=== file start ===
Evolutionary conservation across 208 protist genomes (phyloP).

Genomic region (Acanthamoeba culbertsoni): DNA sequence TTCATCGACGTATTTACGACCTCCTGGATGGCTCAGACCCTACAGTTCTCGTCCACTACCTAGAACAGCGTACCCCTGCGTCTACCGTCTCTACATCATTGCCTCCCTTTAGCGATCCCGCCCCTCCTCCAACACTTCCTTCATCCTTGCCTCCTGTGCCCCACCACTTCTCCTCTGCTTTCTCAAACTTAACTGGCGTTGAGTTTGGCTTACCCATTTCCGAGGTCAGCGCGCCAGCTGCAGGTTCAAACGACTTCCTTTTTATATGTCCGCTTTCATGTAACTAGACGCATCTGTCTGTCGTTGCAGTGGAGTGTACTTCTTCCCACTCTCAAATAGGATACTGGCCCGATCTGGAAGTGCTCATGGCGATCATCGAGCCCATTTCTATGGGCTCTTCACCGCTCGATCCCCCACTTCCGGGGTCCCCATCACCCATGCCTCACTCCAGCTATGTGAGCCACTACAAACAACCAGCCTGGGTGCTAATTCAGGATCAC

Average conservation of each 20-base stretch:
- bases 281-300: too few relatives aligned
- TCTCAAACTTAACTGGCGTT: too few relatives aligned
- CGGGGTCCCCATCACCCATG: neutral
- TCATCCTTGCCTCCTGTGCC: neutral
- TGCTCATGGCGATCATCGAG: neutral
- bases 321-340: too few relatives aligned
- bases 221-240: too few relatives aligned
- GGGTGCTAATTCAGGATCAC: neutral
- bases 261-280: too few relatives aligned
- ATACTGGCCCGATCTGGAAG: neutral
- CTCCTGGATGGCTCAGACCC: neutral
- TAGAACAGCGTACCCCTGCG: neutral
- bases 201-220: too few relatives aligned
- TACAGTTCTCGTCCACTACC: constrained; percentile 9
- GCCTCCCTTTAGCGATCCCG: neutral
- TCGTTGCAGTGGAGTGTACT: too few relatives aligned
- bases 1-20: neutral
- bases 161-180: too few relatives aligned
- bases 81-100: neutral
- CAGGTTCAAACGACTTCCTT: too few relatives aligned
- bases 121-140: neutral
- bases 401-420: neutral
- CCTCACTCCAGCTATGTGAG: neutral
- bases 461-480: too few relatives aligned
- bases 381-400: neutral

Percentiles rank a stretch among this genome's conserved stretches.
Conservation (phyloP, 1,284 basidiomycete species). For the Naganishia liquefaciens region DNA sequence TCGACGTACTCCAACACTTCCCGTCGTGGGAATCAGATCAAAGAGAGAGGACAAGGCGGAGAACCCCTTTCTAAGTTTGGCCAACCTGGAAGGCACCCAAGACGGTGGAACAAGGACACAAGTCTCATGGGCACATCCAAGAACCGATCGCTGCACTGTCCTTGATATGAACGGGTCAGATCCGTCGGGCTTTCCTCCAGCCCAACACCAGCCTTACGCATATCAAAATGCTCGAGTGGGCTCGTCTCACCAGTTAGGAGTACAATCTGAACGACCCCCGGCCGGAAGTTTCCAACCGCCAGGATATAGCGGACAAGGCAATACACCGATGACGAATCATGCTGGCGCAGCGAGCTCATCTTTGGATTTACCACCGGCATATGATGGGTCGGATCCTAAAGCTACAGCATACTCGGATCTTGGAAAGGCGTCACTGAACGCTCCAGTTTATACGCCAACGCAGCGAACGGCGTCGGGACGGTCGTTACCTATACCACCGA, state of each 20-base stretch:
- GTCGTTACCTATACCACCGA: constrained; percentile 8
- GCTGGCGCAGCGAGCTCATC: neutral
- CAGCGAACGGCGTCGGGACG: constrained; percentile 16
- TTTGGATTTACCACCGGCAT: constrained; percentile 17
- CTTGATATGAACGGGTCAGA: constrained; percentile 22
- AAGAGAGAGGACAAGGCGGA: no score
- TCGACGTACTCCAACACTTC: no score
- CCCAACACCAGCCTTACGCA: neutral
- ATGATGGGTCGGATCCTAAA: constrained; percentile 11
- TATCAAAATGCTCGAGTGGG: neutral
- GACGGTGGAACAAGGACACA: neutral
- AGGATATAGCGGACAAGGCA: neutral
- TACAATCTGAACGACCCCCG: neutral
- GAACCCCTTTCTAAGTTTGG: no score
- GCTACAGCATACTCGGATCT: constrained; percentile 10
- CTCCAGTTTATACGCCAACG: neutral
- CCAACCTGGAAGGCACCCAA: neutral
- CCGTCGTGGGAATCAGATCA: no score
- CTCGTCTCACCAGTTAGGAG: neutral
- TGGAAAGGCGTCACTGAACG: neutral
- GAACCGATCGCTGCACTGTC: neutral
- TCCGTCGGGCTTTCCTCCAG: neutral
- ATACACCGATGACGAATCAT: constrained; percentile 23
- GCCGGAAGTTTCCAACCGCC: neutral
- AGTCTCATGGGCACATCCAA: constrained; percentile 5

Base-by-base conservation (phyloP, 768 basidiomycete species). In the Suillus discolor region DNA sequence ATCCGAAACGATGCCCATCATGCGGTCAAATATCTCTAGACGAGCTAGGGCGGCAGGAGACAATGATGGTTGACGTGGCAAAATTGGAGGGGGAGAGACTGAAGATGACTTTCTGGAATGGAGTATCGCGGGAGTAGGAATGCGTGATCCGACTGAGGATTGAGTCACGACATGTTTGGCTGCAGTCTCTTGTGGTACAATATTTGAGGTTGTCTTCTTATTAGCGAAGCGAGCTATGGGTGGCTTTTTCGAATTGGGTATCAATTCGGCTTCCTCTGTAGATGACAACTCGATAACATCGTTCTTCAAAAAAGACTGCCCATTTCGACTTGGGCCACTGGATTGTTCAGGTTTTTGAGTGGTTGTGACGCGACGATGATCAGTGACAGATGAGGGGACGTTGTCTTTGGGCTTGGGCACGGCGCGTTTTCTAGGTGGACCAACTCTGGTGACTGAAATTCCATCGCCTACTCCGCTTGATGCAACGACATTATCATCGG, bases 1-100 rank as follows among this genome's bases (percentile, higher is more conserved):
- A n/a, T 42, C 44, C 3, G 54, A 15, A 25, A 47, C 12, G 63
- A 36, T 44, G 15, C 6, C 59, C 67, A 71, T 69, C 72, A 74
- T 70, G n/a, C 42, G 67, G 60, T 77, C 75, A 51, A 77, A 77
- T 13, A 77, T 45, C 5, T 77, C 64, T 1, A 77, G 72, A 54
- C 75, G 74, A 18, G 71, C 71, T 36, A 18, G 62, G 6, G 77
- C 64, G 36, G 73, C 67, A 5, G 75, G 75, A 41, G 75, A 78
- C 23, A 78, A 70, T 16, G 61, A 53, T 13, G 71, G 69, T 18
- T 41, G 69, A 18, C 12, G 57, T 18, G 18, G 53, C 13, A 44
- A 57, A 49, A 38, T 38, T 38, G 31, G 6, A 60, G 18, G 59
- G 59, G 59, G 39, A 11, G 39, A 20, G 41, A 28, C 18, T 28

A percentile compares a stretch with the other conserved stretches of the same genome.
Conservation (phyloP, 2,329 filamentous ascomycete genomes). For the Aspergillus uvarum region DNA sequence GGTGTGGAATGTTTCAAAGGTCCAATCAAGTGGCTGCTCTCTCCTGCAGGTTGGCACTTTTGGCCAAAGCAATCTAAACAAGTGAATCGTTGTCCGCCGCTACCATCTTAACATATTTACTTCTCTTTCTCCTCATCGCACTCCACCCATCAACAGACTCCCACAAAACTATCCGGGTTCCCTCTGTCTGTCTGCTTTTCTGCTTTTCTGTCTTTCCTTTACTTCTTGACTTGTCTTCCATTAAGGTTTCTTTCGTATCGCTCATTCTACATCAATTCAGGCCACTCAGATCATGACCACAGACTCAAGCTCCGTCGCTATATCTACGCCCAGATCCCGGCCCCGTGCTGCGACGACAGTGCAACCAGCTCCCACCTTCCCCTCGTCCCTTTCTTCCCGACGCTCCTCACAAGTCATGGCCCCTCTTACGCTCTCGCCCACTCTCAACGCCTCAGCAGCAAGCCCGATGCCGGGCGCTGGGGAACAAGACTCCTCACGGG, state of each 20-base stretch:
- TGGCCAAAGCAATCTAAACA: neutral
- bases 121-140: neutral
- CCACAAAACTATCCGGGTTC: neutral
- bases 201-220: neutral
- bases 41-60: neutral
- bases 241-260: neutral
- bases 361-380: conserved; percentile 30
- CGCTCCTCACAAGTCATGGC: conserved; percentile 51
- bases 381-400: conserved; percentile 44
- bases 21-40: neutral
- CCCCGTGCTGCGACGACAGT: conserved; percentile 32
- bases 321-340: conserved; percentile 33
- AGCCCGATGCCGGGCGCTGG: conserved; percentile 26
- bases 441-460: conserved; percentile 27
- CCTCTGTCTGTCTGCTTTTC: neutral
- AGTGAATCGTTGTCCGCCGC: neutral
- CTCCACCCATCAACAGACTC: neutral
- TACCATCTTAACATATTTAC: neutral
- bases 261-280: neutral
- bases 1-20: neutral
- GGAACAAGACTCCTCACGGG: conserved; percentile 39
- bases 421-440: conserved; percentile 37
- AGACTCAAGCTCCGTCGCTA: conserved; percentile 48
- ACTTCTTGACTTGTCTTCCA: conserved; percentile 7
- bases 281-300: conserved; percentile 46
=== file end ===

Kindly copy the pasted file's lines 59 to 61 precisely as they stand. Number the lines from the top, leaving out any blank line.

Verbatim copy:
- T 70, G n/a, C 42, G 67, G 60, T 77, C 75, A 51, A 77, A 77
- T 13, A 77, T 45, C 5, T 77, C 64, T 1, A 77, G 72, A 54
- C 75, G 74, A 18, G 71, C 71, T 36, A 18, G 62, G 6, G 77